The latest gigabit network announcement comes from competitive carrier RST Global Communications. And there is a major difference between it and the other dozen or two gigabit network announcements that we’ve seen in the U.S. to date.
While most gigabit offerings are based on fiber-to-the-home, RST hopes to serve the entire state of North Carolina by using gigabit WiFi based on the 802.11ac standard for the final hop to residential customers, said company CEO Dan Limerick in an interview. That standard supports extended range as far as 3,000 meters, as well as symmetrical gigabit speeds, Limerick said.
Additionally RST plans to use a mesh network approach so that “the network perpetuates itself,” Limerick said.
“We will put radios all across North Carolina, including rural areas,” said Limerick.
RST already has beta tested the offering and based on that, Limerick said, “Once people see the connectivity and reliability we can provide, we think it’s going to grow and steadily spread across the state.”
RST has completed construction on a 3,100-mile 100 Gbps fiber backbone network across North Carolina and will be adding fiber laterals into individual communities that will provide backhaul connectivity for the gigabit offering. Additionally the company plans to offer service at speeds as high as 100 Gbps over landline infrastructure to business customers.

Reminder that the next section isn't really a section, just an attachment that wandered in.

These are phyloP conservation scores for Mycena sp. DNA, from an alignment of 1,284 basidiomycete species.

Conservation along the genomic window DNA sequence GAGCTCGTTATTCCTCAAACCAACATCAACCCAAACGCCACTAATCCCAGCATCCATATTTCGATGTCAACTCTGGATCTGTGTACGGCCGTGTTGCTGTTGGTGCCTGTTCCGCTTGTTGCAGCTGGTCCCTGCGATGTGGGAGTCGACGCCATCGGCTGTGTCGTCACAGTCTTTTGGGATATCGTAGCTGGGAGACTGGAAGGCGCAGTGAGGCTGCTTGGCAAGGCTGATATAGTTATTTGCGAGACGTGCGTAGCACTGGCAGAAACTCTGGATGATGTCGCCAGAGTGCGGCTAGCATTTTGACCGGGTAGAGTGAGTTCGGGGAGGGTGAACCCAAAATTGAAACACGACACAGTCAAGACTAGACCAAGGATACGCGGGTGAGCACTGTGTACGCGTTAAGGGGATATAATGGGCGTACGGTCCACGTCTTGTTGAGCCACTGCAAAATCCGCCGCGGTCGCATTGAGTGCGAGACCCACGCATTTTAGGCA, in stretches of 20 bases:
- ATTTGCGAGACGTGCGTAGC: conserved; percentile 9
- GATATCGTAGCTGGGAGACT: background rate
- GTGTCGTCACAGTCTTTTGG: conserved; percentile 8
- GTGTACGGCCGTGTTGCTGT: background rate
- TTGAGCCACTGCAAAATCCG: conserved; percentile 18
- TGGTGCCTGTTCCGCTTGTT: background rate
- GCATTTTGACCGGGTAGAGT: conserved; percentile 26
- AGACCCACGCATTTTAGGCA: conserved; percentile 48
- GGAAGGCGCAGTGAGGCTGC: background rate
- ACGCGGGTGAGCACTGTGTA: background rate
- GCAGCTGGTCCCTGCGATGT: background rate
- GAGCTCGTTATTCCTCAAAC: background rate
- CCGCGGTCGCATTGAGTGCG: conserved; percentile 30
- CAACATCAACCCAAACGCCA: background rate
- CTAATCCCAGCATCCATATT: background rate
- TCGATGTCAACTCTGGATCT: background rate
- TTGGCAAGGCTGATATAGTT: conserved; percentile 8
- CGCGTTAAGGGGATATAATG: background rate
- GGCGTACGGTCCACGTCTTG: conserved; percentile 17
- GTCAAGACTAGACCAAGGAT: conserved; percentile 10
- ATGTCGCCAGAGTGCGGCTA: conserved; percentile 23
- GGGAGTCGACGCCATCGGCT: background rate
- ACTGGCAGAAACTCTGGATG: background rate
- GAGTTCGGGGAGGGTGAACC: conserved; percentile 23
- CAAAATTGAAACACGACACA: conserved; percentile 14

Limerick envisions working first with communities that are willing to work with RST to enable the company to install equipment on water towers and in other optimal locations. In addition to high-speed broadband, the company plans to offer services such as video security/surveillance, VoIP, uncompressed 4K television, smart grid connectivity and a la carte movies and programming.
When Telecompetitor profiled RST back in September 2012, the company planned to offer gigabit service over FTTH. But Limerick said the company changed plans when it realized that gigabit WiFi would be a viable and less costly option.
He added, though, that “as we see that hardwire for residential is needed or wanted, we will [deploy] it.”
As Limerick explained, RST’s WiFi service will function much the way that paid WiFi works in a hotel. Customers will receive a passcode when they enter payment information and will be able to cancel service at any time.
802.11ac networks have not been widely deployed because there has been a limited amount of equipment supporting it. But that is expected to change moving forward.
One company that has deployed 802.11ac is technology incubator TechPad in Blacksburg, Va.
RST Is one of two companies making gigabit announcements today. The other announcement came from cable operator Bright House Networks.